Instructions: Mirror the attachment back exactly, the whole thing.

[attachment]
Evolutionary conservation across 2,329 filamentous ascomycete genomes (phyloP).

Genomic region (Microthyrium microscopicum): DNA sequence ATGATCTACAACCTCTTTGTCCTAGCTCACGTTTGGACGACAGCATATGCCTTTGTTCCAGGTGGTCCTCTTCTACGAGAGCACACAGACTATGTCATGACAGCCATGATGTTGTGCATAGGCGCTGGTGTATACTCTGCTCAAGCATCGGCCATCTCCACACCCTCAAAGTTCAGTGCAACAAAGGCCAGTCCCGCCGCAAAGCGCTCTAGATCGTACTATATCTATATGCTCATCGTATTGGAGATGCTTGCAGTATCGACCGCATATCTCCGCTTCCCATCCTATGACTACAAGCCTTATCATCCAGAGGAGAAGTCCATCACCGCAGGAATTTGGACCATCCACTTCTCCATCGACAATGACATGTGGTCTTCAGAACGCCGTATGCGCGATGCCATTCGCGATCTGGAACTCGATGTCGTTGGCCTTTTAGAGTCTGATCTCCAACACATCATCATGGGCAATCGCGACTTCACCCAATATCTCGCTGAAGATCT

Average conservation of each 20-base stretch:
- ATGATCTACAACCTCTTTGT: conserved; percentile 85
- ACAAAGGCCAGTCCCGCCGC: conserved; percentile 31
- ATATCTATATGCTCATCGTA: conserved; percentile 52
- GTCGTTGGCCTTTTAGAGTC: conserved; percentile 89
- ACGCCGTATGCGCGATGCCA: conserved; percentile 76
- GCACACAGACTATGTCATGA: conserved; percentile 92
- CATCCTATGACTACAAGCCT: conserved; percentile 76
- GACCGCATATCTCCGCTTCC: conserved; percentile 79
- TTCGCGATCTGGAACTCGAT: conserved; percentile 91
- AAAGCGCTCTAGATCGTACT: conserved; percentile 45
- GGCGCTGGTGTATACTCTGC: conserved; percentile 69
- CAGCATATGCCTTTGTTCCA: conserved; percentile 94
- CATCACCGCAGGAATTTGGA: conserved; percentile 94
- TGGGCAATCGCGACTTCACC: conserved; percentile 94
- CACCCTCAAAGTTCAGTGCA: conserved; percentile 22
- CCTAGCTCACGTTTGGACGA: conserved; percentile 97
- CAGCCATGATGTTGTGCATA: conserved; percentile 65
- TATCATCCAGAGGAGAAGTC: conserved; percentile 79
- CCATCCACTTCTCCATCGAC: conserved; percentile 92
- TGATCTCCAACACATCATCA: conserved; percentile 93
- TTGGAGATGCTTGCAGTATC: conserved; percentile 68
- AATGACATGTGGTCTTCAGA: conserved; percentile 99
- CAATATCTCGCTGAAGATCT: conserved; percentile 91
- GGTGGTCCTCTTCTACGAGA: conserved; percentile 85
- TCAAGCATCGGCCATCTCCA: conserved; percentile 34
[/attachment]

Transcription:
Evolutionary conservation across 2,329 filamentous ascomycete genomes (phyloP).

Genomic region (Microthyrium microscopicum): DNA sequence ATGATCTACAACCTCTTTGTCCTAGCTCACGTTTGGACGACAGCATATGCCTTTGTTCCAGGTGGTCCTCTTCTACGAGAGCACACAGACTATGTCATGACAGCCATGATGTTGTGCATAGGCGCTGGTGTATACTCTGCTCAAGCATCGGCCATCTCCACACCCTCAAAGTTCAGTGCAACAAAGGCCAGTCCCGCCGCAAAGCGCTCTAGATCGTACTATATCTATATGCTCATCGTATTGGAGATGCTTGCAGTATCGACCGCATATCTCCGCTTCCCATCCTATGACTACAAGCCTTATCATCCAGAGGAGAAGTCCATCACCGCAGGAATTTGGACCATCCACTTCTCCATCGACAATGACATGTGGTCTTCAGAACGCCGTATGCGCGATGCCATTCGCGATCTGGAACTCGATGTCGTTGGCCTTTTAGAGTCTGATCTCCAACACATCATCATGGGCAATCGCGACTTCACCCAATATCTCGCTGAAGATCT

Average conservation of each 20-base stretch:
- ATGATCTACAACCTCTTTGT: conserved; percentile 85
- ACAAAGGCCAGTCCCGCCGC: conserved; percentile 31
- ATATCTATATGCTCATCGTA: conserved; percentile 52
- GTCGTTGGCCTTTTAGAGTC: conserved; percentile 89
- ACGCCGTATGCGCGATGCCA: conserved; percentile 76
- GCACACAGACTATGTCATGA: conserved; percentile 92
- CATCCTATGACTACAAGCCT: conserved; percentile 76
- GACCGCATATCTCCGCTTCC: conserved; percentile 79
- TTCGCGATCTGGAACTCGAT: conserved; percentile 91
- AAAGCGCTCTAGATCGTACT: conserved; percentile 45
- GGCGCTGGTGTATACTCTGC: conserved; percentile 69
- CAGCATATGCCTTTGTTCCA: conserved; percentile 94
- CATCACCGCAGGAATTTGGA: conserved; percentile 94
- TGGGCAATCGCGACTTCACC: conserved; percentile 94
- CACCCTCAAAGTTCAGTGCA: conserved; percentile 22
- CCTAGCTCACGTTTGGACGA: conserved; percentile 97
- CAGCCATGATGTTGTGCATA: conserved; percentile 65
- TATCATCCAGAGGAGAAGTC: conserved; percentile 79
- CCATCCACTTCTCCATCGAC: conserved; percentile 92
- TGATCTCCAACACATCATCA: conserved; percentile 93
- TTGGAGATGCTTGCAGTATC: conserved; percentile 68
- AATGACATGTGGTCTTCAGA: conserved; percentile 99
- CAATATCTCGCTGAAGATCT: conserved; percentile 91
- GGTGGTCCTCTTCTACGAGA: conserved; percentile 85
- TCAAGCATCGGCCATCTCCA: conserved; percentile 34